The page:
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Irish brand comes to Canada

Keenan now direct selling MechFiber line of processors into Canada

Over the past few years, some European manufacturers have established themselves in the North American market through a direct-from-the-factory retail sales model. Irish livestock feeding equipment manufacturer Keenan has recently joined those ranks. The company displayed one of its MechFiber line of feed processors at the Ag in Motion farm show near Saskatoon in July.

“We are selling them ourselves, and we have service agents in place in Manitoba, Saskatchewan and Alberta,” said Brayden Van Driesten, western Canadian sales manager for Keenan. “We have around 15 models. We also make custom-made models. Our MechFiber line is our newest.”

Van Driesten said he thinks the horizontal design of Keenan processors will appeal to Canadian producers because of the precision it offers in mixing and preparing rations. And that would be especially appealing to dairy and feedlot operators.

“We’re going to change the game of feeding, through the MechFiber concept,” he said confidently. “We have the system for dairies, when you drop a Keenan in you’re going to get more litres, more butterfat. We have a guarantee you’re going to get that.

“When you can chop all fibre to the same length, the cows sort less, eat less and gain more. If you drop hay into a vertical mixer, it just beats it up until it’s a pulp, you wouldn’t get even cuts.”

The Keenan processors do not use a gearbox and have all drives located in a compartment at the front of the machine.
photo: Scott Garvey

The MechFiber 380 model demonstrated at the Ag in Motion show is capable of blending silage, dry forage and grain into a single ration with adjustable forage cutting lengths.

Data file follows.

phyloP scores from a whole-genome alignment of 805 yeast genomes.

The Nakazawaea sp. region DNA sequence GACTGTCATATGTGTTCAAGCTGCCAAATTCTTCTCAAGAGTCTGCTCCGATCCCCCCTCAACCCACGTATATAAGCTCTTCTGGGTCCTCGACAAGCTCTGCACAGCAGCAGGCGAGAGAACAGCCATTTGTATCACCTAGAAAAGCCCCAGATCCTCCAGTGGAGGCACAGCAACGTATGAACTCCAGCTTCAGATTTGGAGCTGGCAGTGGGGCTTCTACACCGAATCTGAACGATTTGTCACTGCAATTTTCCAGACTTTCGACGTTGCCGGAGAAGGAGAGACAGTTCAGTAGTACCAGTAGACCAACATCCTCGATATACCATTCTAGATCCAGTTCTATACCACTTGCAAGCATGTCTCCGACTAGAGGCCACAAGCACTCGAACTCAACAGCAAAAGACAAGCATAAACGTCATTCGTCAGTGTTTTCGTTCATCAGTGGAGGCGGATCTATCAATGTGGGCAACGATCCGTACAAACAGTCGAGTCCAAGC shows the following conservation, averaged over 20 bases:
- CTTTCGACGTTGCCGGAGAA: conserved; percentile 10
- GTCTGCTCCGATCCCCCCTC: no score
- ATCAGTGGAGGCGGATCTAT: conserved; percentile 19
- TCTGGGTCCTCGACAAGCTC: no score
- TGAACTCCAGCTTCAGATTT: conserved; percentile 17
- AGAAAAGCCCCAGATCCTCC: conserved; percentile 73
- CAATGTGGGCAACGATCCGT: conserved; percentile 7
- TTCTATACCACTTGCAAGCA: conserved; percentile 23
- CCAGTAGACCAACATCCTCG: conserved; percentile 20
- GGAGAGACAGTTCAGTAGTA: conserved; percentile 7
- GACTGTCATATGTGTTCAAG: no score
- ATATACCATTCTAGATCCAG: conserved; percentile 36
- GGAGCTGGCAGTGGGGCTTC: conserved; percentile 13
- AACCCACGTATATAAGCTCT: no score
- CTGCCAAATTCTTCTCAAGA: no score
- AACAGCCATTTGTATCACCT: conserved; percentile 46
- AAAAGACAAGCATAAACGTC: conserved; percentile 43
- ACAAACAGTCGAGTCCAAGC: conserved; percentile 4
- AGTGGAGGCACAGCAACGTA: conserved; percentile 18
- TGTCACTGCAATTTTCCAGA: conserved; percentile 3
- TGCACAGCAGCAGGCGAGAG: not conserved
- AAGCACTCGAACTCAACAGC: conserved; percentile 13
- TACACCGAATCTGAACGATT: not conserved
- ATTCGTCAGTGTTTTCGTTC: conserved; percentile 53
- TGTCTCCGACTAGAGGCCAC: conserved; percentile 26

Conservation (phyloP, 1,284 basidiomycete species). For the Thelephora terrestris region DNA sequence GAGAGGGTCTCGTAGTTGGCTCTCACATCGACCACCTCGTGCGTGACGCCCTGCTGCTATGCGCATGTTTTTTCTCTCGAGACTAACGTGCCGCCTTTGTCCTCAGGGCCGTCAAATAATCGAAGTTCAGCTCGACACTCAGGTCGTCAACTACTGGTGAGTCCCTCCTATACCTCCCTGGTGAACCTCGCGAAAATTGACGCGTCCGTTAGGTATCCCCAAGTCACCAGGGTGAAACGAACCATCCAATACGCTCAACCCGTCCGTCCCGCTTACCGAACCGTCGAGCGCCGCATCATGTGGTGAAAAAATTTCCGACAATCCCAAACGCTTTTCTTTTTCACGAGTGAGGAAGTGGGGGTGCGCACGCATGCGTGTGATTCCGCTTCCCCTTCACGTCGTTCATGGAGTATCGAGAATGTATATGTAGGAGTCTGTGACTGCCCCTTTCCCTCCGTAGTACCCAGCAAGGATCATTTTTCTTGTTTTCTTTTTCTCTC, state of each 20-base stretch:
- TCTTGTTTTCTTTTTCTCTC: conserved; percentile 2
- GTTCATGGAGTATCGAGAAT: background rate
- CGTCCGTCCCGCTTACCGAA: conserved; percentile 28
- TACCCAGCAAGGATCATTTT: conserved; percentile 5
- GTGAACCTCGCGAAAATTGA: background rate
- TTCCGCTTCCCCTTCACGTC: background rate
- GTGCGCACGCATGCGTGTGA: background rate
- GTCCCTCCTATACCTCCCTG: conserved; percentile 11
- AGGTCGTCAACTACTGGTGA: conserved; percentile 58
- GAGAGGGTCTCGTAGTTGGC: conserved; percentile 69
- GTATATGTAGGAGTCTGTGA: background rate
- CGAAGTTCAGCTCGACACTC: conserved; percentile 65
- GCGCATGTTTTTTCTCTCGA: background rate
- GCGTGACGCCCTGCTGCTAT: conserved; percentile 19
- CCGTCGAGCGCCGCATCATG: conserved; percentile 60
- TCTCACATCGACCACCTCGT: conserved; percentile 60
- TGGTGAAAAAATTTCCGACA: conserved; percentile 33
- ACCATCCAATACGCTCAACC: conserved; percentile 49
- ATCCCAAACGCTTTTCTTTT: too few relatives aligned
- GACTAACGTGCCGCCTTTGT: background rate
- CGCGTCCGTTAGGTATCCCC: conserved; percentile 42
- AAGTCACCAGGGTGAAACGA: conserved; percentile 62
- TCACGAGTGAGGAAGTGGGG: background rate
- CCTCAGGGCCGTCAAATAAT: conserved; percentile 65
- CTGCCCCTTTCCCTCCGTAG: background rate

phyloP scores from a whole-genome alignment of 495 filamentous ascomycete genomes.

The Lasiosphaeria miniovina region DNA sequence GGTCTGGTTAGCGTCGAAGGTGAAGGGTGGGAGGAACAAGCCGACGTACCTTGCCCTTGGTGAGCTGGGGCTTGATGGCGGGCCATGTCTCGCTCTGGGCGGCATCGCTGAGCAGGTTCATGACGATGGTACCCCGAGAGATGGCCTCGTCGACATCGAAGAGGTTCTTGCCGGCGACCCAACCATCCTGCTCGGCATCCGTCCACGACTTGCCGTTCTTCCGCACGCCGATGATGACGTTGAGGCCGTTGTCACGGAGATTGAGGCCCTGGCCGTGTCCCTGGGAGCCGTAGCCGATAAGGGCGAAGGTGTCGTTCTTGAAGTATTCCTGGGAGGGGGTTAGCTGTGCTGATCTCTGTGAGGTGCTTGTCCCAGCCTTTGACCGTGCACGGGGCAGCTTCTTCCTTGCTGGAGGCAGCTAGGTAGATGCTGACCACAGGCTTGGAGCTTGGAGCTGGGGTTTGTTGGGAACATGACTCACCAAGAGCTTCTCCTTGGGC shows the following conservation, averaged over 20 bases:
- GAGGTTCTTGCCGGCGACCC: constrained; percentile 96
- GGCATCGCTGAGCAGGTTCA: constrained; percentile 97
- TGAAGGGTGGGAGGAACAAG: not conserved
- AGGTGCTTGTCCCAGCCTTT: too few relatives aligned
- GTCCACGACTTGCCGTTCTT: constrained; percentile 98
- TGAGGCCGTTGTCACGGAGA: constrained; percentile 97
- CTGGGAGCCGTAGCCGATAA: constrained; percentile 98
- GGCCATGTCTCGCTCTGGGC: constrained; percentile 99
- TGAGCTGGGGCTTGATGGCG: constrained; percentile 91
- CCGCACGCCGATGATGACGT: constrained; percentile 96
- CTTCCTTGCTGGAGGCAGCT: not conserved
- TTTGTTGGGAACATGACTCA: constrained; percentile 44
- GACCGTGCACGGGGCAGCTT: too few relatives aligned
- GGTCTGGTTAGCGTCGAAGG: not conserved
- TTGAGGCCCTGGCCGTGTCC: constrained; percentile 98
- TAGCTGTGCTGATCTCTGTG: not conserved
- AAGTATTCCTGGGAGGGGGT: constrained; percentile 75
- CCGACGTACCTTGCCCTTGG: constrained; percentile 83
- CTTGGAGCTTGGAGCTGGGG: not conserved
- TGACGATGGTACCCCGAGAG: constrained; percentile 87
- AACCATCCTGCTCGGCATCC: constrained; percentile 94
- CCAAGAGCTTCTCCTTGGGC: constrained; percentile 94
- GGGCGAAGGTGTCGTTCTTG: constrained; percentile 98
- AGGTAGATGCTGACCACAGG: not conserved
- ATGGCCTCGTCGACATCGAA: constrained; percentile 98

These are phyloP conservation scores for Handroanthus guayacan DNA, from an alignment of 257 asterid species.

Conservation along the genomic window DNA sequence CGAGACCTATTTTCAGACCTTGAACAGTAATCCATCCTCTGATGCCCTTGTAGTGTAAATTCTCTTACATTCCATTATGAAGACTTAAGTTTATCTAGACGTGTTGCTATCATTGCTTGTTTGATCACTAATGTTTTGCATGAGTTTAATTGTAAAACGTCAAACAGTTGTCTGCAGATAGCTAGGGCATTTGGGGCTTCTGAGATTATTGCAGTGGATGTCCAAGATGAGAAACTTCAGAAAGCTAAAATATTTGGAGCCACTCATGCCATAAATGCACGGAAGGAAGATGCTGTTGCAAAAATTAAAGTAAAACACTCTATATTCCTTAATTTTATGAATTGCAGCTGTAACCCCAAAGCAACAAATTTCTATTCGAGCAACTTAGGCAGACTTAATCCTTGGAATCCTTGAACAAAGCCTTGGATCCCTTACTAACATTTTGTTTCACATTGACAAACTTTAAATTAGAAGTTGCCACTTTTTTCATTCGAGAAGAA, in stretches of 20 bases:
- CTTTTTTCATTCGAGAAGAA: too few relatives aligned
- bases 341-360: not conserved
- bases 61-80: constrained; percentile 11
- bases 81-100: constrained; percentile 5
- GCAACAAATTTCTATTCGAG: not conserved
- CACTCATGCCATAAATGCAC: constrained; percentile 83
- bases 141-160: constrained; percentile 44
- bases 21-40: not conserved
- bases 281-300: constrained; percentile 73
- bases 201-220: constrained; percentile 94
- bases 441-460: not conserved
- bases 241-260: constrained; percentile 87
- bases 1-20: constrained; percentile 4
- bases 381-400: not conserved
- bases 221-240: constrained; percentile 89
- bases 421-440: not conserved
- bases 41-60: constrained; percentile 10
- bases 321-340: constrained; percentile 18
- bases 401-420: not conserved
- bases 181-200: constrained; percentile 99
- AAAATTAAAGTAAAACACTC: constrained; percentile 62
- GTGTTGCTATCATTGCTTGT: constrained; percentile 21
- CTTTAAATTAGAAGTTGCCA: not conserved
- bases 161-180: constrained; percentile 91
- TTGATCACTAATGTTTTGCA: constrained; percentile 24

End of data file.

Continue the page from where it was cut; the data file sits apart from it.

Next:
“The difference is our mixer is a horizontal mixer,” he continued. “It can chop hay and fibre. We have stationary knives in the bottom of the mixer, so there are no dead spots. Compared to a vertical mixer that has dead spots where grain or pieces of hay can sit, we don’t have that. Everything is getting mixed.

The MF380 model demonstrated at the show holds bout 900 cubic feet.

“It’ll do around a 20,000-pound load of hay,” he continued. “You add your dry forage first, your hay and straw. You add your grains, then your silage.”

The machine

The Keenan uses a simplified drive system and does not have a gearbox on it, which reduces horsepower requirements. It has an oil bath system to lubricate chains and augers, and it is also equipped with a central grease lubrication system.

“We have our chains and drives staggered in the front of the machine,” said Van Driesten. “There is no gearbox on the machine at all. It only runs at 1,300 tractor (engine) r.p.m. PTO r.p.m. is only 400. So the tractor is just above idle. That saves you in fuel. For the largest machine we only need 115 horsepower to run the mixer. But you might need a weighted-up tractor to pull it.

“We have an unloading auger that is stretched across the whole machine. We’re pulling (feed) from the whole machine and sending it out. That’s where our consistency is way better than a vertical mixer. You’re not just pulling from one spot. The clean out is amazing. We have nothing really left in it at all.”

The MechFiber 380 models use a 540 r.p.m. PTO drive.
photo: Scott Garvey

The MechFiber machines can be sold with the brand’s InTouch cloud-based digital system. It’s a feed management system that keeps track of every load and the ingredients used in the blend. It does that in real time.

“We have a phone app that lets you (remotely) watch people mix,” added Van Driesten. “And we have a team in Ireland that watch you mix, and they can notice if something is out of balance in the ration. When you buy, you have the option of buying the InTouch system.

Van Driesten says the system has been a cost saver for some customers.

“One of the guys that bought it found out he was overfeeding 50 to 70 kilograms a day,” he said. “When you overfeed that many kilograms every day, times 365, that’s a big number. Now he’s dropped that down to a tolerance of five or six with the InTouch system. It also keeps track of all your ingredients and keeps track of your feed inventory. You see all that data live (via a cloud server).

“Your nutritionist can log in and change your ration when you go into a different feed. You can upload hundreds of different rations if you’re in a feedlot situation.”

InTouch is available to purchasers on a subscription basis. MSRP for the family of Keenan MechFiber models runs from $25,000 to $95,000.

The company demonstrated its MechFiber 380 (the second largest machine it produces) at AIM last September.
photo: Scott Garvey

About the author

Machinery Editor

Scott Garvey is the machinery editor for Grainews.

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